Novellas in November is being hosted this year by Rebecca at BookishBeck and Cathy at 746Books. I try to participate each year – some years I manage to read more than others. The two I’ve read this year are both excellent, both translations, and very different from each other.
Manam by Rima Elkouri, translated by Phyllis Aronoff & Howard Scott (Mawenzi House)
I picked up Manam because of its showing as a finalist for the Atwood Gibson Writers’ Trust Fiction Prize, an award that comes out around the same time as the Giller Prize and the Governor General’s Literary Awards.
Manam tells the story of the Armenian genocide that took place in 1915. After her Teta dies, Lea–a teacher in Montreal–travels overseas to learn more about her grandmother’s experience as a 7-year-old girl at the time. One hundred years after the Armenians were running to Syria for refuge, Syrians are running to Turkey for the same. “Now Aleppo is a city people flee. In my memories, it’s a city that welcomes.”
The Armenian genocide is a subject I’ve never read about before, so found it well worth the read. Beautifully told.
A genocide cuts fault lines through several generations. Even if the memory is never passed on through stories, the trauma can leave a mark. It survives forgetting. It survives silence. It survives the illusion that what is not told is not passed on.
School for Girls by Ariane Lessard, translated by Frances Pope (QC Fiction)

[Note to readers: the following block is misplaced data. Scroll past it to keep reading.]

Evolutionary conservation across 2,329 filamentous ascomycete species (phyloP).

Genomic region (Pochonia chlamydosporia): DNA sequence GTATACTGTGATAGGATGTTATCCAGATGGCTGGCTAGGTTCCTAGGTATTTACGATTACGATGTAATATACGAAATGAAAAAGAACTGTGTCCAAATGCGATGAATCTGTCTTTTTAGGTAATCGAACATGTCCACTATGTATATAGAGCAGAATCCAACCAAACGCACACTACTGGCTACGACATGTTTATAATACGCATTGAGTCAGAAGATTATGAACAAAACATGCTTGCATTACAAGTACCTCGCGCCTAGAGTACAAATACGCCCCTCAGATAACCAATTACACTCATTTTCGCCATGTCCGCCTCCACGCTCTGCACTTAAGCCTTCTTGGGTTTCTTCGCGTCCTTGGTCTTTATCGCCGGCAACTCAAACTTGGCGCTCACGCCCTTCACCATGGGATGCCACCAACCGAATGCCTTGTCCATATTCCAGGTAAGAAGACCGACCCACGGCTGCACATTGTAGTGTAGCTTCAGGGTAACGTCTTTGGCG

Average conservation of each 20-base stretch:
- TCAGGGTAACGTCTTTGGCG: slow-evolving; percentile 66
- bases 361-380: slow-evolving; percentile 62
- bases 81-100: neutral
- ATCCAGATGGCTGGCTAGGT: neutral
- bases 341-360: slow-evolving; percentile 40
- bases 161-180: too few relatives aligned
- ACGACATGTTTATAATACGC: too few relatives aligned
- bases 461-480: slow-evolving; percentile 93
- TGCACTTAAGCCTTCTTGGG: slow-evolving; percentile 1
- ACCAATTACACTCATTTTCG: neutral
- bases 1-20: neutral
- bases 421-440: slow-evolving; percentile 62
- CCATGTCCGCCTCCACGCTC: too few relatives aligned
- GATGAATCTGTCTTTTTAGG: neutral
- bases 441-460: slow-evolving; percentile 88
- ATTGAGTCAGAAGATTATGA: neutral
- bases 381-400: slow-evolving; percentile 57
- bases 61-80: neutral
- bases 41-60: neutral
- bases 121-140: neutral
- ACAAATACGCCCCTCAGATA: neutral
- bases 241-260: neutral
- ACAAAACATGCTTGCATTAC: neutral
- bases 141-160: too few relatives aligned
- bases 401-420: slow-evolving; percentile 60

As with many of the books I’ve read by this publisher, School for Girls is slightly offbeat. (Which, for me, is a good thing!) The story is told through multiple narrators in short vignette-like chapters. Through their voices, we get a sense of the school, the teachers, and the personalities of many of the girls who live there.
As winter approaches–a time of year when the school is cut off from any comings and goings because of the severe weather–we begin to get a sense of something sinister going on. As the girls watch each other and form their own groups and alliances, there are many allusions to the “last girls”, and we get the feeling that not everyone necessarily makes it home from this place.
Some of the girls stand out more than others. Laure laughs to herself about her secrets, reminding me a little of Gollum from The Lord of the Rings. Diane can’t speak at all. Corinne is restless and does not want to be there; she believes if she were a boy she would still be at home with her brothers. Annette, who seems to be a bit younger, watches Ariandre closely. Ariandre likes to be the one watching, and spends a lot of her time alone writing down all her observations. She often seems to be on the verge of cracking.
A haunting novella that will cause some serious hesitation for anyone thinking of sending their child away to a boarding school.
She knows that the atmosphere of the place in winter changes you. Never had she felt so imprisoned, surrounded, watched, than in this place. She knows that between the bricks of the school, there creeps a sickness that no one is shielded from.
Have you been reading any novellas lately?